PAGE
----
PP 360: Robb Holman, CEO and Founder of Holman International

“There’s always an opportunity for us to lift our head and begin to have a higher purpose.”

Robb was a high school and collegiate athlete when an unexpected health issue sidelined him. Miraculously healed, he realized he needed to shift his purpose.

Listen as Robb and I chat about our purpose, serving others, authenticity, self-discovery and more!

05:50 A modern day miracle and Robb’s wake-up call
12:50 Working out our gratitude muscle
14:41 Robb’s wake-up ritual
16:25 A story about Kim’s sisters, a tire and a pizza
21:39 “Is it a first world problem or a third world problem?”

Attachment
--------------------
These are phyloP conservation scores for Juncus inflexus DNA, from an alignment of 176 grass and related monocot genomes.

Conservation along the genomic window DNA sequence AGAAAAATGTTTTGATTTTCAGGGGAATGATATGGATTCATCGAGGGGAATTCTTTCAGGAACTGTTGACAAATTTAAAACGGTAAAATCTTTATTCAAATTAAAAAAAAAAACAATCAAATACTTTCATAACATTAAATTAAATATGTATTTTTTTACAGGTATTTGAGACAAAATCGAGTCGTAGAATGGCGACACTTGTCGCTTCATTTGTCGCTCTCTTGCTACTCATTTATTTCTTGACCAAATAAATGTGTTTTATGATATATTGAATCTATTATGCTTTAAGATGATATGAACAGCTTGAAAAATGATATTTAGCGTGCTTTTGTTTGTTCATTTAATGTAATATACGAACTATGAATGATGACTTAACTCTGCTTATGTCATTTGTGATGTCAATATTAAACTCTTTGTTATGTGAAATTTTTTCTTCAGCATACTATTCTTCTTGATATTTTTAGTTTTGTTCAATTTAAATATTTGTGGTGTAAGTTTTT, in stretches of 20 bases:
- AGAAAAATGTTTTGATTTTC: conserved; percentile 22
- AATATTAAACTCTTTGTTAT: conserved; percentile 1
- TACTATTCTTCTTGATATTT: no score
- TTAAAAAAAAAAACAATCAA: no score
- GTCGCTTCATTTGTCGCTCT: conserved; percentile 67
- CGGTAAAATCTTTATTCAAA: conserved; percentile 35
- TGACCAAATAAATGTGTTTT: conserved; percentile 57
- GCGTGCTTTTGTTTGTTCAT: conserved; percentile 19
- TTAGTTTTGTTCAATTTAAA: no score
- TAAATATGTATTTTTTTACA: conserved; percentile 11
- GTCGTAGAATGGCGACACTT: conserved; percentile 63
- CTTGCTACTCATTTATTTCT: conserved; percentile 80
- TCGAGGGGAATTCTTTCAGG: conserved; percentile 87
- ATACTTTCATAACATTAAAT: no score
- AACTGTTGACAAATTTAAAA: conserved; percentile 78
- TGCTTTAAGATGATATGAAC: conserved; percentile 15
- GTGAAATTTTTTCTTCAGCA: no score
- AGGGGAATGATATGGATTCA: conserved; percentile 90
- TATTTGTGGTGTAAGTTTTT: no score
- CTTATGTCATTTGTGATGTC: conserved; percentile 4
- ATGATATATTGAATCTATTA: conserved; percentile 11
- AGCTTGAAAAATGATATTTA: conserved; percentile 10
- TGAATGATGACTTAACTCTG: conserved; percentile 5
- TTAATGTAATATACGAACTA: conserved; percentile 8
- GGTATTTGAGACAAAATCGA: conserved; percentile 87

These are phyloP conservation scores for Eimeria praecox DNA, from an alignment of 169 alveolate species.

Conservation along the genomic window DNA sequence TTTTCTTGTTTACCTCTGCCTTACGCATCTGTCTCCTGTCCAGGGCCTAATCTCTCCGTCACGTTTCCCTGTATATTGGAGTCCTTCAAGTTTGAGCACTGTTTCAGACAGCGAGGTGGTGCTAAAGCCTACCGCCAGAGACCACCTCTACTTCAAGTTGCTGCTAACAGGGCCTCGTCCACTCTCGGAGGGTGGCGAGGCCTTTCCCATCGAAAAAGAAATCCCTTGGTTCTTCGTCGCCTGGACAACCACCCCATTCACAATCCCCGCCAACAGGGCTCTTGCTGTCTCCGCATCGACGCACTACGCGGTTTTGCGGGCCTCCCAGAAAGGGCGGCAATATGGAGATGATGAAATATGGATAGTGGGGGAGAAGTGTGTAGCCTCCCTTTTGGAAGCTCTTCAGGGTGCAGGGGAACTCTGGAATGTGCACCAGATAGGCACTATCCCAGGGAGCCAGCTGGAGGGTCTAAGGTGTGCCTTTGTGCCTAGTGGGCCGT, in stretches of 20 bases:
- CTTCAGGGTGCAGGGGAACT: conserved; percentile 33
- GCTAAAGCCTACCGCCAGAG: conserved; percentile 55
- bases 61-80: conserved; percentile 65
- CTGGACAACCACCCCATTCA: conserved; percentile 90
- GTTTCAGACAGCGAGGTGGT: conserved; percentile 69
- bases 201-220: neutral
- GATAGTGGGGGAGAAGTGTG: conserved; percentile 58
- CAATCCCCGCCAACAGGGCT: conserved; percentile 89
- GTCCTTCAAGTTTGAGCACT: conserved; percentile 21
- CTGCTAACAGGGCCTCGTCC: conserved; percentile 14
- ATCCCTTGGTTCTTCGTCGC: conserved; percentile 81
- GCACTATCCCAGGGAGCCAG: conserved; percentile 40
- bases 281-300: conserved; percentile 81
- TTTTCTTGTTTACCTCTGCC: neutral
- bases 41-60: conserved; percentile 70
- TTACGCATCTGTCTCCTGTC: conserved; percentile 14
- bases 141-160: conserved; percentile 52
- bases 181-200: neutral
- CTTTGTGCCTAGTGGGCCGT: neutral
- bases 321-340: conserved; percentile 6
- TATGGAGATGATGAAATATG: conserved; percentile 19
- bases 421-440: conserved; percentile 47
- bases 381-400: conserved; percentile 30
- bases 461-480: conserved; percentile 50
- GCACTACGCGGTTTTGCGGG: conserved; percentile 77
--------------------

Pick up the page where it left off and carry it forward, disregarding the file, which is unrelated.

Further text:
.@robbholman and @thekimsutton chat about their #purpose, serving others, authenticity, self-discovery and more! Listen: https://www.thekimsutton.com/pp360 #positiveproductivity #podcastClick To Tweet

Resources Mentioned

Robb’s Books:
Lead The Way 

What Do You Do with an Idea? by Kobi Yamada


Episode Transcription

Kim Sutton: Welcome back to another episode of Positive Productivity. This is your host, Kim Sutton, and I’m so happy to have you here today. I’m also thrilled to introduce our guest, Robb Holman. Robb is the founder and CEO of Holman International. And after having just a phenomenal pre-chat, we just need to push record because we don’t want to leave it all there. 

Robb, welcome. I’m so happy to have you here today.

Robb Holman: Kim, I’m so jazzed up. I’m overjoyed to be with you. I know our pre-recorded conversation has been really good, so I know we’re just going to continue it and bring the energy and enthusiasm for life and for people. So thanks for having me on.